Thursday, October 08, 2009

Why Did He Eat It?

As part of a discussion of whether an esrog must be whole or may be missing a portion (less than half), the Gemara (Sukkah 36b) tells the following puzzling story in a few brief words: Rabbi Chanina would dip his esrog, [take a bit from it, ]and use it for the mitzvah. This seems to imply that you can use an esrog that is missing a little, at least due to a human bite and on the later days of Sukkos, when this presumably occurred.

The Medieval commentators ask how he could do this. An esrog is set aside for the mitzvah and you aren't allowed to just eat something like that. Tosafos (Sukkah 46b sv. esrog) suggest that R. Chanina made an initial condition that the entire esrog would not become unusable and made sure to eat less than the amount to invalidate the esrog. The Ritva (Sukkah 36b sv. ve-ha) suggests that R. Chanina was planning on using that esrog the next day, and therefore it had not yet been set aside for a mitzvah of that day.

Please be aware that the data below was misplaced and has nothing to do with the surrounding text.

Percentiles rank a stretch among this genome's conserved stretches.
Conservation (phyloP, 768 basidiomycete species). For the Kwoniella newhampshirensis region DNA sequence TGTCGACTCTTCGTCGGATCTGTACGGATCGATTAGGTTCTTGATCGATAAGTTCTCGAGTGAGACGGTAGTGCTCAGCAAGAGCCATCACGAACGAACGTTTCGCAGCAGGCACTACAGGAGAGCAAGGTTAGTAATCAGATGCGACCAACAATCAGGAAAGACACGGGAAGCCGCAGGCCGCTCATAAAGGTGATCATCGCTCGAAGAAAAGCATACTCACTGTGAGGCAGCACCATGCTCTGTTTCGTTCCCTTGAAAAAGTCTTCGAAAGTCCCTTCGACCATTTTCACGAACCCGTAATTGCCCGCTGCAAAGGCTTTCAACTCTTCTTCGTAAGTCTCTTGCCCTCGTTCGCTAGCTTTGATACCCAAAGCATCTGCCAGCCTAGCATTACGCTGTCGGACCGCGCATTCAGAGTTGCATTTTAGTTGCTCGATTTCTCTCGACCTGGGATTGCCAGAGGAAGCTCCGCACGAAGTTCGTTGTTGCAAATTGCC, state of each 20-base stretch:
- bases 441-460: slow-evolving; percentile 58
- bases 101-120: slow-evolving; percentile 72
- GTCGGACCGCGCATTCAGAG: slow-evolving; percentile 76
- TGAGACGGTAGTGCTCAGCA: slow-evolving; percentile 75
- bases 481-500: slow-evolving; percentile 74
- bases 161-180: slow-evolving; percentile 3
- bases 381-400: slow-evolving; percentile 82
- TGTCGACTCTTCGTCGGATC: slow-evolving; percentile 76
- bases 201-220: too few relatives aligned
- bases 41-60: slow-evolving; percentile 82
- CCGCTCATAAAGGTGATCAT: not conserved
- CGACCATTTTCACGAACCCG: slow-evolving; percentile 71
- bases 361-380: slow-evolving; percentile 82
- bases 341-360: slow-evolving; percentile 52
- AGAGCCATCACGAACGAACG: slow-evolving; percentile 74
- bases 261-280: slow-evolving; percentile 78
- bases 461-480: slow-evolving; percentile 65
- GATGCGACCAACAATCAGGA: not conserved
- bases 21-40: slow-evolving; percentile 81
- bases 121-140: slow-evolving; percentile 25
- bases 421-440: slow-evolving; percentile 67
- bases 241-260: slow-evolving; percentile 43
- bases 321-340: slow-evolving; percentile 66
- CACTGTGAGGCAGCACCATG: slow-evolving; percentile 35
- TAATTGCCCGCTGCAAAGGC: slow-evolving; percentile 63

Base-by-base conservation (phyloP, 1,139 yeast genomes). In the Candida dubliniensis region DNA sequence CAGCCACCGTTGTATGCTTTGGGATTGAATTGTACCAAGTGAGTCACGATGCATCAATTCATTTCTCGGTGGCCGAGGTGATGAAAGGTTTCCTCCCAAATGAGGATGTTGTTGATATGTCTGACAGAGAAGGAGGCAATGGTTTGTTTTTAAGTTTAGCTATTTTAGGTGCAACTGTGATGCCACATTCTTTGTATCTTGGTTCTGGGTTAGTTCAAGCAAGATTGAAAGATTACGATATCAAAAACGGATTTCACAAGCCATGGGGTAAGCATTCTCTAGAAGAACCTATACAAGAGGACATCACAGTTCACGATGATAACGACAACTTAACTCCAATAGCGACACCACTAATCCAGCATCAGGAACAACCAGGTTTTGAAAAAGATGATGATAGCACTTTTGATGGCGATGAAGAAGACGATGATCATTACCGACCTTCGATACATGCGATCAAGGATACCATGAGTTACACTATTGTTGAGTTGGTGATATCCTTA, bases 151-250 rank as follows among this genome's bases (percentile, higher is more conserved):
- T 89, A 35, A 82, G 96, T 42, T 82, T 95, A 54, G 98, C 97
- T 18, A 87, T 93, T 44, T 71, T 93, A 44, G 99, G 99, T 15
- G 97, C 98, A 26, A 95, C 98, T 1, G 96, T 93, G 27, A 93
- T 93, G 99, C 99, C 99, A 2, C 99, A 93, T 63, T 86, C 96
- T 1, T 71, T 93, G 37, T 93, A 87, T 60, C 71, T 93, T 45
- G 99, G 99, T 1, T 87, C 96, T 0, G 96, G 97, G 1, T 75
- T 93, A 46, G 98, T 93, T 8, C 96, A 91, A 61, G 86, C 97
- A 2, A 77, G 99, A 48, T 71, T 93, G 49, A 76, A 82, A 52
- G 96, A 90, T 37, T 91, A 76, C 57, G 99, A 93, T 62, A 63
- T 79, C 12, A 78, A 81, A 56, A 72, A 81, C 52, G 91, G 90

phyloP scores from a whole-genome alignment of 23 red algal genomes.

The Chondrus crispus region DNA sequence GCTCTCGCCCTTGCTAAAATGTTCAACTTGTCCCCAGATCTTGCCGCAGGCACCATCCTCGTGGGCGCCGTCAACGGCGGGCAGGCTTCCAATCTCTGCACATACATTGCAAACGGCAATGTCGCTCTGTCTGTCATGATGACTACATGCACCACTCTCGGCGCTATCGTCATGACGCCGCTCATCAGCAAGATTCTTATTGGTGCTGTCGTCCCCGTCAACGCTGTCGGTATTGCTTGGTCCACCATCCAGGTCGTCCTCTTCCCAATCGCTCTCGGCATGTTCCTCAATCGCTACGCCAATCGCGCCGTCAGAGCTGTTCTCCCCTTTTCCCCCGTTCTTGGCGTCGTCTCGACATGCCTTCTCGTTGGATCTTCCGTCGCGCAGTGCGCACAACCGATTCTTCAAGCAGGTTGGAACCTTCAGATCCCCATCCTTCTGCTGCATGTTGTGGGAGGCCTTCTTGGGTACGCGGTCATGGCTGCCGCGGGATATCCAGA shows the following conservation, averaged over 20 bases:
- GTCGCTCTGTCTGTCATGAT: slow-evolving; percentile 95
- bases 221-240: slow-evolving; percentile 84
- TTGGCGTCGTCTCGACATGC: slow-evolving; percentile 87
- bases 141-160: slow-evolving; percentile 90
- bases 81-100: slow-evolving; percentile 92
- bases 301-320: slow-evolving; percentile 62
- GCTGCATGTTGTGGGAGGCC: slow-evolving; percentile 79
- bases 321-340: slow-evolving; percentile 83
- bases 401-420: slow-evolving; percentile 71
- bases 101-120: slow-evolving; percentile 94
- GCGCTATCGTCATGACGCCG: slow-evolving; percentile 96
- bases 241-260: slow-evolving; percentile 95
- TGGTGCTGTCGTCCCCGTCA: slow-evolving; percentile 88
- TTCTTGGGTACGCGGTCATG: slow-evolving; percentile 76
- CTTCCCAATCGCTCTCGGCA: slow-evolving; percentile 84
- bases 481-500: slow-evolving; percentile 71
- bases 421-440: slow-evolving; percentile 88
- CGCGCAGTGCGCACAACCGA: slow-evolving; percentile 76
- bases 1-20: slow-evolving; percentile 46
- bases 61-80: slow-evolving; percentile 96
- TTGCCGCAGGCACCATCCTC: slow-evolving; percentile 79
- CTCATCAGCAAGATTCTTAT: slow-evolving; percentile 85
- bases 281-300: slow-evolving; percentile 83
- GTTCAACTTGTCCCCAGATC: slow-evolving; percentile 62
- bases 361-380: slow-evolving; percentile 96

These technical answers explain how he could do it but not why.

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These technical answers explain how he could do it but not why. If you are going to use an esrog for a mitzvah, why would you take a bite from it first? Usually you try to use the best available tools or fruits for a mitzvah, particularly a whole item rather than a partial item. Why in the world would R. Chanina bite from the esrog he was going to use?

The Arukh La-Ner (Sukkah 36b sv. ve-ha) suggests that R. Chanina had no intention of using the esrog for a mitzvah. He did not have the other three species (lulav, hadas, aravah) and therefore gave up on fulfilling the mitzvah. So he took a bite out of the esrog. Then he unexpectedly obtained the other species and still used his bitten esrog for the mitzvah.

While this explains why he might bite the esrog, it still seems a bit strange. Was he really lacking any other food that he had to eat the esrog he would otherwise be using for the mitzvah? Perhaps he was thinking that the mitzvah of taking a lulav, esrog, etc. on the later days of Sukkos is from the phrase "And you shall rejoice for seven days" and not from the inital phrase "And you shall take for yourselves on the first day..." The rejoicing is understood by the Sages as meaning taking the lulav etc. (biblically in Jerusalem, and on a rabbinic level outside of Jerusalem).

Rejoicing as a mitzvah normally means eating, such as on Yom Tov when we rejoice by eating meat and/or drinking wine. Here, however, rejoicing is understood as taking the lulav (etc.). Perhaps, when Rabbi Chanina realized that he would not be able to rejoice with his esrog in the required way, he decided to rejoice with it in the other mitzvah way -- by eating it.

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